Say goodbye to the sticky-sweet noodles iconic to New York’s Thai food scene for decades: A spicy, sour, seafood-centric revolution is here.
While authentic Thai food is a mainstay in Queens neighborhoods like Elmhurst and Woodside, which boast sizable Thai communities, the rest of the city has been pretty much devoid of it. Until now.
A recent crop of Thai spots in Manhattan and Brooklyn is dedicated to purveying authentic cuisine — tempting pineapple fried rice and pad see ew devotees with dishes like khao soi (a yellow curry and noodle soup) and goong aob woon senn (a baked shrimp and glass noodle dish).
Beyond pad Thai
Don’t even try to order pad Thai at Fish Cheeks; chef Chat Suansilphong has established his seafood spot as a “no pad Thai zone.”
“As foodie culture achieves new heights, diners’ palates here have continued to become more sophisticated, and perhaps they’ve grown tired of the same trite dishes they’ve seen on Thai menus for so long,” says Suansilphong, whose restaurant opened last fall in NoHo.
Most Asian restaurants in the U.S. tend to adapt their menus to Western palates, he notes. For Thai, that typically means dishes that are sweeter, less spicy and noodle-based, while bitter, sour and more complex flavors are eliminated to err toward the perceived preference of American diners. Regional dishes, like the spicy seafood of Southern Thailand or the offal-forward dishes of Northeastern Thailand, are a rarity.
The new Thai destinations in NYC range from a focus on authentic home cooking (LOOK by Plant Love House) to street food (Mondayoff) to spicy, sour fare (Ugly Baby) to modern takes, like the purple yum woon sen at two-month-old Thaimee at McCarren.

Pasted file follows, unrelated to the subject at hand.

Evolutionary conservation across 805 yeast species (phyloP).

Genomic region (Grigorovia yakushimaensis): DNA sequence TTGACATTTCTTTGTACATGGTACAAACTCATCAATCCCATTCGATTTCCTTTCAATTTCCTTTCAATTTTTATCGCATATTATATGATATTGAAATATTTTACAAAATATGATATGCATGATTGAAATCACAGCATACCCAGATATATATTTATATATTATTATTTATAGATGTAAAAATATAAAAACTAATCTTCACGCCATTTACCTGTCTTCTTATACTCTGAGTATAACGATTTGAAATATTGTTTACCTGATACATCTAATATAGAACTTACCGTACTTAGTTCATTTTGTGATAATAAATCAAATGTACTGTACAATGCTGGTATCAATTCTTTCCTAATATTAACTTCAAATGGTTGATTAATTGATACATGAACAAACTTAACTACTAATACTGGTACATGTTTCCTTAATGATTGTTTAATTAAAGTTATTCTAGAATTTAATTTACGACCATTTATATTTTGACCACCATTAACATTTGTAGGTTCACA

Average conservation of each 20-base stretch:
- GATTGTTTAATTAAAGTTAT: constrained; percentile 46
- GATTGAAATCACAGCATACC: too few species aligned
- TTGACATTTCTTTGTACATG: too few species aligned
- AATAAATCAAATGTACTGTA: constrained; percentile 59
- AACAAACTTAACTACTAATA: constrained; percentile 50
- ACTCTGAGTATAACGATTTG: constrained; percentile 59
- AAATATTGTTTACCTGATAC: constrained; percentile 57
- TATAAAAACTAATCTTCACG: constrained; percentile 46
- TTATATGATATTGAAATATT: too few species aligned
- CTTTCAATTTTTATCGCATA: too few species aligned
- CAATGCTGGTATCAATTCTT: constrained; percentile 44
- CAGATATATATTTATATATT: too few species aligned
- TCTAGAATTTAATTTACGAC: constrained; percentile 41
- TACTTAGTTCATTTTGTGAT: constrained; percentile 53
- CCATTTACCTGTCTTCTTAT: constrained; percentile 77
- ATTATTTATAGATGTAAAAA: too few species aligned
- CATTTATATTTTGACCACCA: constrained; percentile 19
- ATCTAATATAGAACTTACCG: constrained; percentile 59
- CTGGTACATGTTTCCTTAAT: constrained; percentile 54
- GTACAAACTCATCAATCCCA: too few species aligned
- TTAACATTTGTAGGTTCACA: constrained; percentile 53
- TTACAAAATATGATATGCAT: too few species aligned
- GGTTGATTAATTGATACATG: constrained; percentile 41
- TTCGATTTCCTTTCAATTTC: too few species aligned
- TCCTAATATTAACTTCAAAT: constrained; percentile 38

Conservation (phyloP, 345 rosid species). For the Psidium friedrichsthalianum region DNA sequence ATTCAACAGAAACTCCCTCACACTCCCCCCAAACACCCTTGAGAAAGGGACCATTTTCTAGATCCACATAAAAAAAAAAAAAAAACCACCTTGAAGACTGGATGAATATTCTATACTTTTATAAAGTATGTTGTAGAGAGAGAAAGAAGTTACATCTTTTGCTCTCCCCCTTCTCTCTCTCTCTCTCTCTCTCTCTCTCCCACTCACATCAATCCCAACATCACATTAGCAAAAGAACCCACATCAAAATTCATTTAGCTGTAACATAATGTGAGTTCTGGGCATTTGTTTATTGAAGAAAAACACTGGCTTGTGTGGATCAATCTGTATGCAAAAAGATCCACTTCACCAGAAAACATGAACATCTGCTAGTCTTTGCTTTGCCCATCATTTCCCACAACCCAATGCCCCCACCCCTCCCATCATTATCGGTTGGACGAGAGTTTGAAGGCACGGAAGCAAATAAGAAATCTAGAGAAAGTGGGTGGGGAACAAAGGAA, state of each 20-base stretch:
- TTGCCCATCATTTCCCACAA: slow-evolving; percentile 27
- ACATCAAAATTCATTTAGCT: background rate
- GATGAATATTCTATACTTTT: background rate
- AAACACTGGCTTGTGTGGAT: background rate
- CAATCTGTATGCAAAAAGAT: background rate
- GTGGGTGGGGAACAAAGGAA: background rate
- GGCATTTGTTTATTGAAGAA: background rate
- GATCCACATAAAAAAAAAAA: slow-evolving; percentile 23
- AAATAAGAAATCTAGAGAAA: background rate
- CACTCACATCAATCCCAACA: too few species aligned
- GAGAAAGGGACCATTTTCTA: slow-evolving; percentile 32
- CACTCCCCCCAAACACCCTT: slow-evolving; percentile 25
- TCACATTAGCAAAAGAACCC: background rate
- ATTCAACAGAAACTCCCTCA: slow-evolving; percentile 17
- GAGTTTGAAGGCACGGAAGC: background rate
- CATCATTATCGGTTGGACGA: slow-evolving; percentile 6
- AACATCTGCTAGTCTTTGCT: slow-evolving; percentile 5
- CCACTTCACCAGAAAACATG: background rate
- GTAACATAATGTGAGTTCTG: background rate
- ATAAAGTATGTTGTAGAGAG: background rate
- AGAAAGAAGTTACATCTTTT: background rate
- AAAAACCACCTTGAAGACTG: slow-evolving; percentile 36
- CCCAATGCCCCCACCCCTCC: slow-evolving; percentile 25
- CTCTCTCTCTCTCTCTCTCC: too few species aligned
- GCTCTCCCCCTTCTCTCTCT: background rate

“[People] want the transportive experience authentic food can provide,” says chef Hong Thaimee, also of Ngam in the East Village.
If you build it . . .
A. Napadol, after moving to New York from Thailand in 1989, dreamed of opening a restaurant serving the food she missed from her homeland. She’d grown up cooking with her grandmother, spending afternoons making soups and sautés under her guidance.
Seeing the success of trendy yet authentic Thai restaurants like Pok Pok NY inspired Napadol to open Samui in August on a residential block between the BQE and the Brooklyn Navy Yard. If people were willing to travel to the Columbia Street Waterfront District for Pok Pok’s phak khanaeng, she figured they’d trek out to the edge of Fort Greene for her panang curry. She was right.
Napadol says most of her customers are American, and she’s “very happy” when they ask for special dishes or flavors they tasted while traveling in Thailand.
In a city where cuisine from all corners of the globe is worth taking two trains and a bus to reach, why has it taken so long for New Yorkers to break free of their exclusive takeout relationships to pad Thai?
“We still face a perception issue about ‘ethnic food’ as cheap food,” Thaimee says. “Many New Yorkers still think of Thai food as takeout pad Thai or fried rice.”
This isn’t just a problem for Thai chefs, she notes.
“We have the same problem that ambitious Mexican and Chinese and Indian chefs have: Mediocre, inauthentic food is acceptable, as long as it’s quick and cheap and good enough,” Thaimee says.
Opening a restaurant in Manhattan or Brooklyn, hard in itself, also has added challenges for immigrants.
“Most of us Thai chefs are first-generation immigrants, so we don’t have the customer knowledge, the access to capital, the relationships with press that we would have if we were born here,” says Thaimee, who emmigrated from Chiang Mai over a decade ago.
Across cuisines, Thaimee believes authenticity comes with a strong connection to a food’s origins: “We cook with love, not just with research,” she says.
And you don’t necessarily need to hop on a plane to Bangkok to find it.